Before you read on, take a minute to think about these questions and write down your answers:
What do you believe — or what have you heard people say — you are good or bad at?
What is something you did, saw or experienced this week that made you think: "This is wrong/right"?
What things do you believe about yourself or your circumstances that are true or false?
Limiting and justifying beliefs
Binary labels like good/bad, wrong/right, true/false fuel our limiting and justifying beliefs.
These beliefs keep us stuck in our old mindsets, even when these mindsets no longer help us to become who we want to be.
Limiting beliefs tell you why it is impossible for you to change. Justifying beliefs tell you why you should stay the same.
Binary ideas (good/bad, right/wrong) limit the actions that you are willing to take because they do not offer any invitation to move toward an upgraded version of yourself. In fact, they put a giant fullstop in your road to personal growth.
These labels also become a powerful way to justify certain behaviours and emotions, even if it is no longer the way you want to act and feel. Let me use an example from my own life.
Here are two statements I used to believe:
"I am good at working with and helping people." "I am bad with marketing and sales."
Can you see how that creates limiting beliefs? It justifies thoughts like, “Great, I only have to focus on working with people and can ignore marketing and sales because I'm bad at it.”
(If you've ever owned or run a business you probably know that without sales, your business isn't going to last very long.) What would be a better way to frame these statements so that they empower me to become who I want to be and reach my goals?
A good start is to rather say, “I am not good with marketing and sales yet.” That is an empowering belief, because it immediately opens up an opportunity for growth and learning — a growth mindset.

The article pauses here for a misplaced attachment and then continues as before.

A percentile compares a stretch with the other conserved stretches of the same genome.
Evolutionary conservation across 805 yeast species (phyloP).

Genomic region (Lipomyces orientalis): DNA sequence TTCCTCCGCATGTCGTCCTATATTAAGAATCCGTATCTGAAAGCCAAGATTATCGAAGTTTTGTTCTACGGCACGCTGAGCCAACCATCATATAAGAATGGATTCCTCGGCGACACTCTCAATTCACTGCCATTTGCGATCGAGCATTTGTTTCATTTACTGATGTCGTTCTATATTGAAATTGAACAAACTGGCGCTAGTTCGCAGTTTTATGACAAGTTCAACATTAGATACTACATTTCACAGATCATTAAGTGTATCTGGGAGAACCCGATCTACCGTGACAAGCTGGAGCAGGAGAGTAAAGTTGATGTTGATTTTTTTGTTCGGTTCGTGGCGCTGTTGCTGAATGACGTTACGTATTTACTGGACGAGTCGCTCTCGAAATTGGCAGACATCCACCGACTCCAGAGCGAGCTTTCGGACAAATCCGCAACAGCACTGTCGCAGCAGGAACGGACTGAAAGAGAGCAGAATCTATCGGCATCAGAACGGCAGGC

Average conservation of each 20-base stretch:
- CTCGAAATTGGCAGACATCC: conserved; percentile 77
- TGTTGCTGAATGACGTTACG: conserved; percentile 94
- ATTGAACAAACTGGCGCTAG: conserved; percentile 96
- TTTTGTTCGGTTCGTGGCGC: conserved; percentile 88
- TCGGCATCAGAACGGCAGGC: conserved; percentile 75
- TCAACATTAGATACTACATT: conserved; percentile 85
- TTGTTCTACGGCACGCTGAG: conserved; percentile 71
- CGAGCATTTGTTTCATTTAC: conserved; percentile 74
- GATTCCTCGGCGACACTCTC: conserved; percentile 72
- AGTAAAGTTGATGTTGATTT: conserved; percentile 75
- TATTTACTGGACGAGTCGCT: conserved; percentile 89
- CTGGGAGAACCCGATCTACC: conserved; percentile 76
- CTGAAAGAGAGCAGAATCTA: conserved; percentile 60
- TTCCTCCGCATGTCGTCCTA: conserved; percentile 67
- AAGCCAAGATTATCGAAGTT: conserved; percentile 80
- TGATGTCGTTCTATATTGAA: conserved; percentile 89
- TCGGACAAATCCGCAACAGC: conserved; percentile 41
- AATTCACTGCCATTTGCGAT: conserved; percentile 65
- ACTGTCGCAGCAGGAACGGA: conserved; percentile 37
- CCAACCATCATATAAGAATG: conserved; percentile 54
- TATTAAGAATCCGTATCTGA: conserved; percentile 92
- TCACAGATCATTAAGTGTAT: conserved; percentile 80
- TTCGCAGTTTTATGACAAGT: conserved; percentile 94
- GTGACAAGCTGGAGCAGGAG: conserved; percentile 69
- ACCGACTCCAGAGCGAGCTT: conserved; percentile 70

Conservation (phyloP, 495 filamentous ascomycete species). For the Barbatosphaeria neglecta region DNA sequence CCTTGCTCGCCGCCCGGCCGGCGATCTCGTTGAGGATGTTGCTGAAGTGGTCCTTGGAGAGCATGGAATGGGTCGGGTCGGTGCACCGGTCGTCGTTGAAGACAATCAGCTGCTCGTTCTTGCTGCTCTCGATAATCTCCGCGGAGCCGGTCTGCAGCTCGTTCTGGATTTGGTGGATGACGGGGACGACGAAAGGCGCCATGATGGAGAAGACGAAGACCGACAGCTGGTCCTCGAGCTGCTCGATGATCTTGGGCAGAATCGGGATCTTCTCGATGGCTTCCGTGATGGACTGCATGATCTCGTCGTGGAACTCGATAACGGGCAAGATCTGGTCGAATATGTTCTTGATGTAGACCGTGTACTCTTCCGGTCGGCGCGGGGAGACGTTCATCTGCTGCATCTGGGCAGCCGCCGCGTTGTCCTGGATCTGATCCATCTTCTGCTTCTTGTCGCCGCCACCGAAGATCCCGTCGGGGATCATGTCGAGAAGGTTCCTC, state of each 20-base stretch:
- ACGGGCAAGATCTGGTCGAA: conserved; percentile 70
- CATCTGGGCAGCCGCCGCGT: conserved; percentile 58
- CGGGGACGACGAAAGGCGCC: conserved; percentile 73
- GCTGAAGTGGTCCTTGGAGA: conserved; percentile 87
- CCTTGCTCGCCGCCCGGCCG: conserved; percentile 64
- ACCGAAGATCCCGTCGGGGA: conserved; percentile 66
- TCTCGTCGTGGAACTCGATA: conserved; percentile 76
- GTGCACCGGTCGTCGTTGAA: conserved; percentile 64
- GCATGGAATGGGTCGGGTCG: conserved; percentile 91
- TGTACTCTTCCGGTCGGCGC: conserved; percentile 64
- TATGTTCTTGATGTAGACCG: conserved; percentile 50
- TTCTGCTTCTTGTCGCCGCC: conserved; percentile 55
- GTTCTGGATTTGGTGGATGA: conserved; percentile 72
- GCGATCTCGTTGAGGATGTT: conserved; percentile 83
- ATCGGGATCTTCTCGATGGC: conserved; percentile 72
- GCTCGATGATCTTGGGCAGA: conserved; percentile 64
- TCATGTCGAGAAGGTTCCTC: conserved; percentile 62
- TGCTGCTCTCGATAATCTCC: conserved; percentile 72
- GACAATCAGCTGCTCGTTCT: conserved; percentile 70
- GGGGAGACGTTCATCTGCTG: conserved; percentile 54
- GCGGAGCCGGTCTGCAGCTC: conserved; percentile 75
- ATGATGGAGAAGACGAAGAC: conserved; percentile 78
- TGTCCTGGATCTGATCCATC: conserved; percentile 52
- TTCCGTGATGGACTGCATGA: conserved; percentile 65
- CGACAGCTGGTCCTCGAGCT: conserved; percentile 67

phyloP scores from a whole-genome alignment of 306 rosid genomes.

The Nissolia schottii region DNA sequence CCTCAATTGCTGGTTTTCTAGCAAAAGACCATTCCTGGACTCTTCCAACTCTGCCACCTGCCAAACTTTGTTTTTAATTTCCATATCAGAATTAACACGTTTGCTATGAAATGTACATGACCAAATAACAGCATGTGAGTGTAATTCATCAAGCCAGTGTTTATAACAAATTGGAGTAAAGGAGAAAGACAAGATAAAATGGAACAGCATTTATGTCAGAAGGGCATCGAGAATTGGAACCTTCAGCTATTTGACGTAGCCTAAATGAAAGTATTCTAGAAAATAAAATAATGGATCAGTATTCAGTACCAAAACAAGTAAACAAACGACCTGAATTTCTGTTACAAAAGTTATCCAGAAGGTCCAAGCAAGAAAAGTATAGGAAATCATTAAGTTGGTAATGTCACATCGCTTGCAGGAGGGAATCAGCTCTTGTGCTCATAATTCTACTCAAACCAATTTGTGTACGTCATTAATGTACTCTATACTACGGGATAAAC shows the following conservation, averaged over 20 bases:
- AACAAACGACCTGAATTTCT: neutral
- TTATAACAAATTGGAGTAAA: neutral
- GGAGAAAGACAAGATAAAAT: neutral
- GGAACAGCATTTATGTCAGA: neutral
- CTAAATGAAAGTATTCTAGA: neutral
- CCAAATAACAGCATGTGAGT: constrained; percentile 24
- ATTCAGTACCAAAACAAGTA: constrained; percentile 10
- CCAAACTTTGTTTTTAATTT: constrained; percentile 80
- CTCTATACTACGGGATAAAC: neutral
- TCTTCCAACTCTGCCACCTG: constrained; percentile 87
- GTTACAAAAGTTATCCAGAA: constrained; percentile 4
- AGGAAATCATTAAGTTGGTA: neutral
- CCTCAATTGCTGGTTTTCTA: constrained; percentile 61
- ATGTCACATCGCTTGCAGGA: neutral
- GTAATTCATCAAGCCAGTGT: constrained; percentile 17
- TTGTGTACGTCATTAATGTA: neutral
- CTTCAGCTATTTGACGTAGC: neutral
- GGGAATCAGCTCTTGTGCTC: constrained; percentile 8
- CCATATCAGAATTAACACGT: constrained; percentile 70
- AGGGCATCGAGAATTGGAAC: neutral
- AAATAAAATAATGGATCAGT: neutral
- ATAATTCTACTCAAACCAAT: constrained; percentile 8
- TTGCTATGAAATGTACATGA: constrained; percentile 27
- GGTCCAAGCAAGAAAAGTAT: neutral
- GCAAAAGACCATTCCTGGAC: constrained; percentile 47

Even if I consider the invitation and decide I don't want to learn marketing myself, it still invites me to find someone who is good at it and who can help me do it, or help me get better at it. Instead of the overwhelm that comes with, "I know I need to market my business for it to grow but I'm bad at it", it invites me into action.
Another example may be something like: “I don’t want to work so hard anymore but it is wrong to be selfish; and doing more than what is expected from me is the right thing to do.”
Even if you find that you want to live a more balanced life, these statements keep you stuck in a space where there is no room to move towards the life you want.
The labels “wrong” and “right” justify you working overtime and living on the edge of burnout. So how can you reframe these statements to open a space where you can take action toward what you want and becoming who you want to be?
Using better language
Instead of “right” and “wrong”, use the labels “healthy” and “unhealthy”.
When you do that to the above example, it becomes: “It is healthy to be selfish; and it is unhealthy to constantly do more than what is expected of me at work.”
(Just a side note on my definitions of those words: Healthy is something that helps me to become who I want to be. Unhealthy is something that prevents me from becoming who I want to be.)
When you use better — fine, healthier — language, you are no longer a victim of your work situation. You are invited to take action towards creating the life that you want and becoming the person you want to be.
CONSIDER / TAKE ACTION
Look at your answers from the first three questions again and begin to notice areas in your life where these binary labels are keeping you stuck in old belief systems.
Then, rewrite those statements in a way that creates new beliefs which empower you to take action.